Dec 17, 2023

The Best Bars on New Orleans’s Bourbon Street

Look beyond the t-shirt shops and strip clubs to find traditional jazz dens, lively karaoke bars, and iconic drinks

Bourbon Street is arguably the most famous street in the world. Go anywhere, mention New Orleans, and Bourbon Street is the next topic of discussion. While locals may tend to espouse the street's party atmosphere, there is plenty to recommend, from iconic restaurants like Galatoire's to greasy spoons like Clover Grill, just the ticket after a night of drinking. Beyond the strip clubs and t-shirt shops, the stage is set for having a great time at dance clubs and bars with live music and karaoke. No complaining about crowds, assertive shills, and loud music. If that's a bother, a quiet hotel bar on Royal Street is a better fit. But if strong drinks and a party scene is in order, it doesn't get better than Bourbon.

This 200+-year-old bar in the French Quarter is a great stop for an absinthe-based pick me up —get the Absinthe Frappe — though they do boast a cocktail menu of New Orleans's most famous drinks, making The Old Absinthe House a place to bring out-of-town visitors. There's a spacious outdoor courtyard facing Bourbon.

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Although throwing back one (or more) hand grenades will surely lead to questionable decision-making, the distinctively shaped plastic cups are ubiquitous on Bourbon Street. Tropical Isle put the drink on the map during the ill-fated 1984 World's Fair — the hand grenade was the fair's biggest success. While there are a number of Tropical Isles in the Quarter, if you’re going to pick one, our recommendation goes to the Bayou Club, where you can catch Zydeco and Cajun music.

Known for live traditional jazz and stiff cocktails, Maison Bourbon is not to be confused with Preservation Hall, a more serious music venue, around the corner on St. Peter. In the rear of the club is a quaint courtyard with a wrought-iron gate accessing the cozy My Bar @ 635, home to the famous purple Voodoo daiquiri and a second-floor balcony over the action.

With bragging rights to the largest covered balcony on Bourbon, Krazy Korner is bead throwing central during Mardi Gras, and sometimes random other times of the year when private parties take over the space. The Day Walkers zydeco band is usually in residence, live music that always gets the crowds dancing.

Love the best karaoke in the world proclamation, and who knows, it might be true. The Cats Meow is not for the faint of heart, a nonstop, rollicking, and loud party scene with lots of drinking and action like swimsuit competitions with cash prizes and private parties on the balcony. If that scene appeals, fun is guaranteed.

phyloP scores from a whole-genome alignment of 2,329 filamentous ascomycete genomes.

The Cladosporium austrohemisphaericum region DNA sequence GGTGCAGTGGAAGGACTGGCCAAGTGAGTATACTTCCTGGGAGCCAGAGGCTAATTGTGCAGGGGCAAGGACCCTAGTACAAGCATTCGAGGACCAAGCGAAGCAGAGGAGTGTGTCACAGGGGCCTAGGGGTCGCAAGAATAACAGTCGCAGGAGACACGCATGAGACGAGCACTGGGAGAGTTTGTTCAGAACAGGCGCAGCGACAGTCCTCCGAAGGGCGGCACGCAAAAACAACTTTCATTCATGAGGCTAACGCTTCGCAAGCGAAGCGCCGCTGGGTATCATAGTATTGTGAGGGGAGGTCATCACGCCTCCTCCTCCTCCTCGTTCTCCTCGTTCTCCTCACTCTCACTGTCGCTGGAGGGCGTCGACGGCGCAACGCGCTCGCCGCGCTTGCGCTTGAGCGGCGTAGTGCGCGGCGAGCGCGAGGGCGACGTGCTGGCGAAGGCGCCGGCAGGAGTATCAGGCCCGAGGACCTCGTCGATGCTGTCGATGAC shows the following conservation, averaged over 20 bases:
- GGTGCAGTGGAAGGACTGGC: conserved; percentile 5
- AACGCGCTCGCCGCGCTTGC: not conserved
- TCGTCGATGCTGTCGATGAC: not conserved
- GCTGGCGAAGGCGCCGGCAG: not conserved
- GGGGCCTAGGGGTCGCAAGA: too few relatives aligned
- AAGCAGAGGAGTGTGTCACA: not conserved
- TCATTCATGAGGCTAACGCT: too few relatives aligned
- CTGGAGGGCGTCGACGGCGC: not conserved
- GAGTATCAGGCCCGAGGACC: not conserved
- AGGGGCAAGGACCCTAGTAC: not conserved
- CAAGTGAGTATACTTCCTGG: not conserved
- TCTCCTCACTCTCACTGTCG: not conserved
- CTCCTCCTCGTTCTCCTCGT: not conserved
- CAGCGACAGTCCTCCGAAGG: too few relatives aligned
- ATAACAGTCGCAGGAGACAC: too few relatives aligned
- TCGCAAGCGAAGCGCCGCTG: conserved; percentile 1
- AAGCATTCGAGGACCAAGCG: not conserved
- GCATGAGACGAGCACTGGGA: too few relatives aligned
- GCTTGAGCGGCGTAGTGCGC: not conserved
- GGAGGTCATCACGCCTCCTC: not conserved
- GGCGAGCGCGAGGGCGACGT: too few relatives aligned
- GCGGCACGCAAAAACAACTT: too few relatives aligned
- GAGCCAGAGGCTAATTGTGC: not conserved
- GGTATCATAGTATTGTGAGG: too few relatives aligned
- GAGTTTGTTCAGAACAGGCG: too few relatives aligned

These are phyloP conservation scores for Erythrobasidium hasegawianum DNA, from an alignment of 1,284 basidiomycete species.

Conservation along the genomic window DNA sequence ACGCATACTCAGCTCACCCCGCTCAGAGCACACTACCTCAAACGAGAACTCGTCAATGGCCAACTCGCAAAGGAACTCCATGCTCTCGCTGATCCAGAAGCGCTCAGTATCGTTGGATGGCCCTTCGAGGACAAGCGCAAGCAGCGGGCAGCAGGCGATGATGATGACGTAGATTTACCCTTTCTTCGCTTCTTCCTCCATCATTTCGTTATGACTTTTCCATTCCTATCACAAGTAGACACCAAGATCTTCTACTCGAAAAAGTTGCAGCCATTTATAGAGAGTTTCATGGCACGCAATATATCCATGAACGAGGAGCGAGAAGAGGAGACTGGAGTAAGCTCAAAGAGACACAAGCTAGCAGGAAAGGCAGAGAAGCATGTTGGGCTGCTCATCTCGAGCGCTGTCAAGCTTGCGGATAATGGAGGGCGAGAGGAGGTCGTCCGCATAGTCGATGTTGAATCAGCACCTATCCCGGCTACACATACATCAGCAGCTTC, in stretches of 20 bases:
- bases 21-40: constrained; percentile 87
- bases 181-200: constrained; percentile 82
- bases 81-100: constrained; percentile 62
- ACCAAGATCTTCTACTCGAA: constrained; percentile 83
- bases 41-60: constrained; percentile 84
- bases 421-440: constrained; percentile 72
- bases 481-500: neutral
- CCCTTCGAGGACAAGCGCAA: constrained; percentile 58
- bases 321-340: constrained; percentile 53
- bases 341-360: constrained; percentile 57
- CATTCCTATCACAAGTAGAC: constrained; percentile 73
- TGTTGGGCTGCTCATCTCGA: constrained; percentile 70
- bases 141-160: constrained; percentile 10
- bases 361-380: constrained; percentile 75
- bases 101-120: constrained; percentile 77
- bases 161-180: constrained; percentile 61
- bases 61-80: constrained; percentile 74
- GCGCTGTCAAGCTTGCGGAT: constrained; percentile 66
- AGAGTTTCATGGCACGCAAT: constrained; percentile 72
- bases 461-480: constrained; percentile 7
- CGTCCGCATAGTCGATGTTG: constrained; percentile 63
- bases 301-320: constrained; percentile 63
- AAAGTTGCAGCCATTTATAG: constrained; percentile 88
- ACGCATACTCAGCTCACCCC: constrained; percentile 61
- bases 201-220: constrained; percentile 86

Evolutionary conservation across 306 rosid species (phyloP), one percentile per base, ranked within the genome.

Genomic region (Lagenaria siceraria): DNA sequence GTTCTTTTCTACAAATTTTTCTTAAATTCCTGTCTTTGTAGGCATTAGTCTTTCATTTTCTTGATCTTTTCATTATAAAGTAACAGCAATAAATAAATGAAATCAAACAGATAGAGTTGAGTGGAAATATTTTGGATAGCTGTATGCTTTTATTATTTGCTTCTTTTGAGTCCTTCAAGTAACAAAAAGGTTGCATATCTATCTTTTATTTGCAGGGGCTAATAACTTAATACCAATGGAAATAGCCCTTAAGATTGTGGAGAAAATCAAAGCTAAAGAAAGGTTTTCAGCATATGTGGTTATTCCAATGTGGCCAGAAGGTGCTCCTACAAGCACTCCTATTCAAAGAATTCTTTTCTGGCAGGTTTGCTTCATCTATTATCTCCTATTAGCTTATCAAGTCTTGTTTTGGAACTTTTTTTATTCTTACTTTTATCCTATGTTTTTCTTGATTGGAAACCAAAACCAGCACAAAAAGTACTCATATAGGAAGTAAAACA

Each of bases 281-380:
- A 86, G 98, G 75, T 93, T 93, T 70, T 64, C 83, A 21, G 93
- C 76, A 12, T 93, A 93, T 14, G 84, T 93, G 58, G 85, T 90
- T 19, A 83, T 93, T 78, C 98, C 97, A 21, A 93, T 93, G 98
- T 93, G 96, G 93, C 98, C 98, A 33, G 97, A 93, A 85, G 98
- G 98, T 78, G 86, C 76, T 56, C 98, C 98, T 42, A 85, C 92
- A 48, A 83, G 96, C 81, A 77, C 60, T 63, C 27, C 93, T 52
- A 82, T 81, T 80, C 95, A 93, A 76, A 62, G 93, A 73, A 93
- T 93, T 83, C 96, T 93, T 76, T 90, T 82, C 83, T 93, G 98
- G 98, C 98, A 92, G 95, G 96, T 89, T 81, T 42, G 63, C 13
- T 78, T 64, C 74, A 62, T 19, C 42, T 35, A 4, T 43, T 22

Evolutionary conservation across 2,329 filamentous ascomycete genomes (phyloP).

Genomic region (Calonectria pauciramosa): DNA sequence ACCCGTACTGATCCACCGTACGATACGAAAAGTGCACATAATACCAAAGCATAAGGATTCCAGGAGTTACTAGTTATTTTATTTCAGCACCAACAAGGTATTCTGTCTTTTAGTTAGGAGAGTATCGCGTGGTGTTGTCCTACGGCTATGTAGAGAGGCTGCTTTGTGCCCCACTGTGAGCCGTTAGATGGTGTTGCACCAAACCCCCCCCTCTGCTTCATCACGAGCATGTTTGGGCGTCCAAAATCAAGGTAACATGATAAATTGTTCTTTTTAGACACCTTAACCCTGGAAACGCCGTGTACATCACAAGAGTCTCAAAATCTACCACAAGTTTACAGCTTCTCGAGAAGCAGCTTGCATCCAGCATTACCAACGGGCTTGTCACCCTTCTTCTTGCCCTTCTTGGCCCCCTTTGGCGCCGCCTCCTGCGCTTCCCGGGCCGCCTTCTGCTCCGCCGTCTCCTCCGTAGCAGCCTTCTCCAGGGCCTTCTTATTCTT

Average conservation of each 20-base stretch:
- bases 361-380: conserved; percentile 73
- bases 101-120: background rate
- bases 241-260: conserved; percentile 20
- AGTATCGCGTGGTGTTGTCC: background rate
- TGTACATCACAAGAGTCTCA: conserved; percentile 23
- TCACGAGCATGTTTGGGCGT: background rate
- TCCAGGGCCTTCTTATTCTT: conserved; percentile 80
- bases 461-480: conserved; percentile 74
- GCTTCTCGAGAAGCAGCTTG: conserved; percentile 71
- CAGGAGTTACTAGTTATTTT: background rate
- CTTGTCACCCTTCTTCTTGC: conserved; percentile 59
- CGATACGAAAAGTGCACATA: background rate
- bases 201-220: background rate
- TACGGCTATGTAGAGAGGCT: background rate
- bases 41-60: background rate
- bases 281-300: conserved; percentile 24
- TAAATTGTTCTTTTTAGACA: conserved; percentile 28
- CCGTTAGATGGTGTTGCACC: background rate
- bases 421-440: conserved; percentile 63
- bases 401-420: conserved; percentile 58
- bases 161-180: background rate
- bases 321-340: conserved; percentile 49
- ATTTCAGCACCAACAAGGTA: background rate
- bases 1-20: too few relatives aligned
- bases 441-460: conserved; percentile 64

The stage is set for a classy good time at Bourbon ‘O’ Bar in the Bourbon Orleans Hotel. Exposed brick, a long roomy bar, an eye-popping mural, and local art invite a slightly older crowd in for date night. Catch local talent like songbird Ingrid Lucia every night of the week. There are nibbles like crawfish quesadilla at the bar, along with a menu of classic cocktails.

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Fritzel's is known for being the oldest operating jazz venue in New Orleans, a distinction that makes it worth a visit all on its own. Beyond that, Fritzel's offers a departure from other live music bars that dominate the strip, with traditional Dixieland jazz that starts at 12:30 p.m. daily and nightly swing jazz shows curated by music director Kevin Clark. It tends to skew towards a more mature crowd, with the option to take a seat in the (crowded) bleacher-style seating after a long day on your feet exploring the Quarter.

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Home to epic drag competitions, Bourbon Pub Parade opens at noon and stays open late, every day but Monday. Fun year-round but especially lively during Southern Decadence, when the wraparound balcony is the place to see and be seen.

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Located in the Bourbon Orleans Hotel, Napoleon's Itch is a compact gay bar known for its minty mojitos and old-school soul or jazz soundtrack. On the opposite corner from the Bourbon "O" Bar, the pours are strong, and beyond the traditional, there are seasonal flavored mojitos worth imbibing.

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Oz is all about the dance moves, a lively gay dance club with a robust menu of nightly entertainment. Whether it's karaoke, boylesque, drag, queer comedy, bingo, or stripping, this bar is a 24/7 party. Oz is also the epicenter of drag action on Mardi Gras Day.

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Café Lafitte in Exile's claim to fame is that it is the oldest continuously operating gay bar in the country — though it likely wouldn't have been called such in the 1930s when it was first founded. It gets its name because it originally occupied the space home to Lafitte's Blacksmith Shop, moving to its current location in the ’50s, hence the "exile." Said to be haunted by luminaries like Truman Capote and Tennessee Williams, downstairs has a welcoming bar with cheap drinks and views of Bourbon Street ideal for people-watching, and the upstairs bar with a wraparound balcony hosts weekly events, including karaoke and dance parties.

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Lafitte's, which celebrated its 300th birthday a few years back, is reputed to be the oldest building in the U.S. used as a bar. Said to be the storehouse of New Orleans privateer, aka pirate, Jean Lafitte, its iconic brick-and-shutter facade beckons with its somewhat off-the-beaten-path location, where there's just enough distance from the most hectic part of Bourbon Street to feel like a haven. Visit for a candle-lit, rustic atmosphere, the piano bar, and to try the famous purple drink.

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